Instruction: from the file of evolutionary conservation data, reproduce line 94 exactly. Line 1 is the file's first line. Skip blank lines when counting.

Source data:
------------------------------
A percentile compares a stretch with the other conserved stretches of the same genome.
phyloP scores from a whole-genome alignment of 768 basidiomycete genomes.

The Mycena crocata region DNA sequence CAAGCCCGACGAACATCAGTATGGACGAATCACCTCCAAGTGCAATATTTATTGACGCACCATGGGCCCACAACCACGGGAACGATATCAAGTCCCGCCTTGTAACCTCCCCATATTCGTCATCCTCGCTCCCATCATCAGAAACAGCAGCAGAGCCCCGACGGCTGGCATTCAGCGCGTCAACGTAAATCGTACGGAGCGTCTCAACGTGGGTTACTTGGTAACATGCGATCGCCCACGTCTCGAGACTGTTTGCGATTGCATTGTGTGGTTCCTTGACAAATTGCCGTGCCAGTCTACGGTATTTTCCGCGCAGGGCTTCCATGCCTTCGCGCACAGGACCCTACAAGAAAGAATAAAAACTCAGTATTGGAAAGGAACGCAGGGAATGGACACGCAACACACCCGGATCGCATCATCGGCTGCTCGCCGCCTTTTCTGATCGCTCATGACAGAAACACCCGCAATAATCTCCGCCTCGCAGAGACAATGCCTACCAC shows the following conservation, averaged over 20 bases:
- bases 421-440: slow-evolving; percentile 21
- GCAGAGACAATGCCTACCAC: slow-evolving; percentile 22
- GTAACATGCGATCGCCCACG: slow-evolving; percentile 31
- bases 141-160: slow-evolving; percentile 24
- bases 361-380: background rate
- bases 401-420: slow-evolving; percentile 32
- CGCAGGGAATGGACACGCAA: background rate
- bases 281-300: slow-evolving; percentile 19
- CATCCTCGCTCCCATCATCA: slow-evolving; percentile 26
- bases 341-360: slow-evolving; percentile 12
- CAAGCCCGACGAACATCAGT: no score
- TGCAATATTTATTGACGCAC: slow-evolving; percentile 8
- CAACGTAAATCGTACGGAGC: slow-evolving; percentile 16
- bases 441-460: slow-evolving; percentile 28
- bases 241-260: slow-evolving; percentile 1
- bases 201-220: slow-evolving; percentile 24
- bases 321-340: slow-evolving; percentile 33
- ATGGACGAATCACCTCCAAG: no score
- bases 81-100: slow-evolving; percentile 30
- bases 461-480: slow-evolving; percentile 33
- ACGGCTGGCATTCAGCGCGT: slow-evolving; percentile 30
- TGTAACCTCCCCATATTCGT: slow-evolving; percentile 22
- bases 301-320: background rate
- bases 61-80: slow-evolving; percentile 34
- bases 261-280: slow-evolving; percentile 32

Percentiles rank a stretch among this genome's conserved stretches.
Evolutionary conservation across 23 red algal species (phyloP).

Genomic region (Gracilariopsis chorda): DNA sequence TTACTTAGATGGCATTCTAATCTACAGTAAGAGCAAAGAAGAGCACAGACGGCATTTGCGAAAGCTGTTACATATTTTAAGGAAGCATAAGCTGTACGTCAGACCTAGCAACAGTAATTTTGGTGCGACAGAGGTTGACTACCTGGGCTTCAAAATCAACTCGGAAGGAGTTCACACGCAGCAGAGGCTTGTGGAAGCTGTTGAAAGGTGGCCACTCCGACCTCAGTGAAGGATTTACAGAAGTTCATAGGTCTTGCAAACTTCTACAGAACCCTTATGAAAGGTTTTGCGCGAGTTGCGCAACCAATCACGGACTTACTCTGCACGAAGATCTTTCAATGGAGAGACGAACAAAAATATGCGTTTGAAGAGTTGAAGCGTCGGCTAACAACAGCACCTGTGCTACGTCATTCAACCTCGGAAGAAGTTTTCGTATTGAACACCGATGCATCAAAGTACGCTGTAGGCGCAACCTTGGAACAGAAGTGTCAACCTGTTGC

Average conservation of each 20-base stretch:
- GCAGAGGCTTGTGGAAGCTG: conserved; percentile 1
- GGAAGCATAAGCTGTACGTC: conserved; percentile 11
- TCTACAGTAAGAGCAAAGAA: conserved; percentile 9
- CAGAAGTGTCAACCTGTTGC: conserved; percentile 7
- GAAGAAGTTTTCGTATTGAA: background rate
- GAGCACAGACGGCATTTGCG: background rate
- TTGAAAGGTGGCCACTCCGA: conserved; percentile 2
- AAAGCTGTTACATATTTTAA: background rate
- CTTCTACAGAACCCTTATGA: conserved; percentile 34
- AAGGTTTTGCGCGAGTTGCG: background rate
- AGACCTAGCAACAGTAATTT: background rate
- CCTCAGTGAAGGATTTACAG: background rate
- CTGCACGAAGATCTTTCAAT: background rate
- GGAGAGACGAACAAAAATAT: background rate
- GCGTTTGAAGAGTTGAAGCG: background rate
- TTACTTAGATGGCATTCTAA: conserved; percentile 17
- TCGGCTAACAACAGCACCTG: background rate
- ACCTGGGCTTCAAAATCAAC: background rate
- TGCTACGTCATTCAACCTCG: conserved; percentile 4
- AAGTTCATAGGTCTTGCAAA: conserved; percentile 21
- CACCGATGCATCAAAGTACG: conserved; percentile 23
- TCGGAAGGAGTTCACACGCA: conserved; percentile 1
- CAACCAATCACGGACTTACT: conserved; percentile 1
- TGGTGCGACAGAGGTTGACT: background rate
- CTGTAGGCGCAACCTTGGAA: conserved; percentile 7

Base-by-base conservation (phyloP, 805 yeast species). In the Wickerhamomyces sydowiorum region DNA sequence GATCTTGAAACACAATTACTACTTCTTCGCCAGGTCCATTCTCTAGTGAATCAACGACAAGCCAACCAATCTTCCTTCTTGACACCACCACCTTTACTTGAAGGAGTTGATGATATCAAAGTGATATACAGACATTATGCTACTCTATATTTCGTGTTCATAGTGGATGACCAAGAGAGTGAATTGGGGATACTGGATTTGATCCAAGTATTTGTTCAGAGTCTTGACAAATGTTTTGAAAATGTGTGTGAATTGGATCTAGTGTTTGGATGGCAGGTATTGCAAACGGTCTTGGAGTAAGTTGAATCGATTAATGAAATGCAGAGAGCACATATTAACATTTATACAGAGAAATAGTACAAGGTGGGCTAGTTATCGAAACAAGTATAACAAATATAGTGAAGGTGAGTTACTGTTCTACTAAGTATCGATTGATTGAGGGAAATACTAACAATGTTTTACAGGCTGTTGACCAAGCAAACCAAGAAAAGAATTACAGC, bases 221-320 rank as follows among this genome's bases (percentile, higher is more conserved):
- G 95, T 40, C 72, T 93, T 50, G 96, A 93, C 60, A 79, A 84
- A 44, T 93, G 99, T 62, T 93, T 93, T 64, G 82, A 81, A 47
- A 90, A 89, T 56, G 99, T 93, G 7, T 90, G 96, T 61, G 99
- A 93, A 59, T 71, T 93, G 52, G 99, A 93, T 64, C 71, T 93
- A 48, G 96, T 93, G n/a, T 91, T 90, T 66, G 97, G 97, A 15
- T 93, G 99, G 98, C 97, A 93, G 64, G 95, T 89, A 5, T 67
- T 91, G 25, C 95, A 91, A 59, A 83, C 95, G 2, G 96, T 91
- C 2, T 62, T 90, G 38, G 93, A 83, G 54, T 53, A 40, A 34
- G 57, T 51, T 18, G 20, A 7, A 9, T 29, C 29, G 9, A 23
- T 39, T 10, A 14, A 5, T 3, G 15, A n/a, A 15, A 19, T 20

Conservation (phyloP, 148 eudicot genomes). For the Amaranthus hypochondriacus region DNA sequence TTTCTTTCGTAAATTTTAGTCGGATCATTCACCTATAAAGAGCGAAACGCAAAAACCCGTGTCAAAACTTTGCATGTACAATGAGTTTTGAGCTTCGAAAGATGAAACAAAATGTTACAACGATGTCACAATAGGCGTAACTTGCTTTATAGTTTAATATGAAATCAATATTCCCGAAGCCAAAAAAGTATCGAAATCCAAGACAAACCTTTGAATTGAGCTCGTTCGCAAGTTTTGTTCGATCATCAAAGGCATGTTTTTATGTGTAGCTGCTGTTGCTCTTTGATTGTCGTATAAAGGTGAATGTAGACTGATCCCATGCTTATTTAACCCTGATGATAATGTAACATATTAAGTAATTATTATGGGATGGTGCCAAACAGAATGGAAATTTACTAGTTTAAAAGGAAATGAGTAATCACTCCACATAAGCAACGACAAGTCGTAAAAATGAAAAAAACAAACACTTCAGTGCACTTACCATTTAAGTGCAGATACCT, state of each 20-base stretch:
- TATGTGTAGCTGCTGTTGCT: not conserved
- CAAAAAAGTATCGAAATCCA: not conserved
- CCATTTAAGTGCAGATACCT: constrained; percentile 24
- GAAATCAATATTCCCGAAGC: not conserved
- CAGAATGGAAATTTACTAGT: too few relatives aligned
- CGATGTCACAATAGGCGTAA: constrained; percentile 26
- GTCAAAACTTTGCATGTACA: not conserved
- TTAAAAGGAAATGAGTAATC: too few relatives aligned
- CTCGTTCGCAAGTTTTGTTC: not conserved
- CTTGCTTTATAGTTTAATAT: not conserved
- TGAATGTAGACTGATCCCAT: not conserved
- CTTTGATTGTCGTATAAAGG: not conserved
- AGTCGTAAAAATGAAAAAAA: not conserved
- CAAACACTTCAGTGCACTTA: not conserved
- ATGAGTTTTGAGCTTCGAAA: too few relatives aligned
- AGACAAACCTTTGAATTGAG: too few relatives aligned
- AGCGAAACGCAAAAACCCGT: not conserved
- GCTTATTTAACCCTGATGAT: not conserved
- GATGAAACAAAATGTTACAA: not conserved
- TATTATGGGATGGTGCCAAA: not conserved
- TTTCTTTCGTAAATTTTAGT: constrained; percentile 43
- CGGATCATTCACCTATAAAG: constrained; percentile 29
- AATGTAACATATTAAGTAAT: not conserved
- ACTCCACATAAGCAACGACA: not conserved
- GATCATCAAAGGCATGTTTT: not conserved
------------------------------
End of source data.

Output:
- GATCATCAAAGGCATGTTTT: not conserved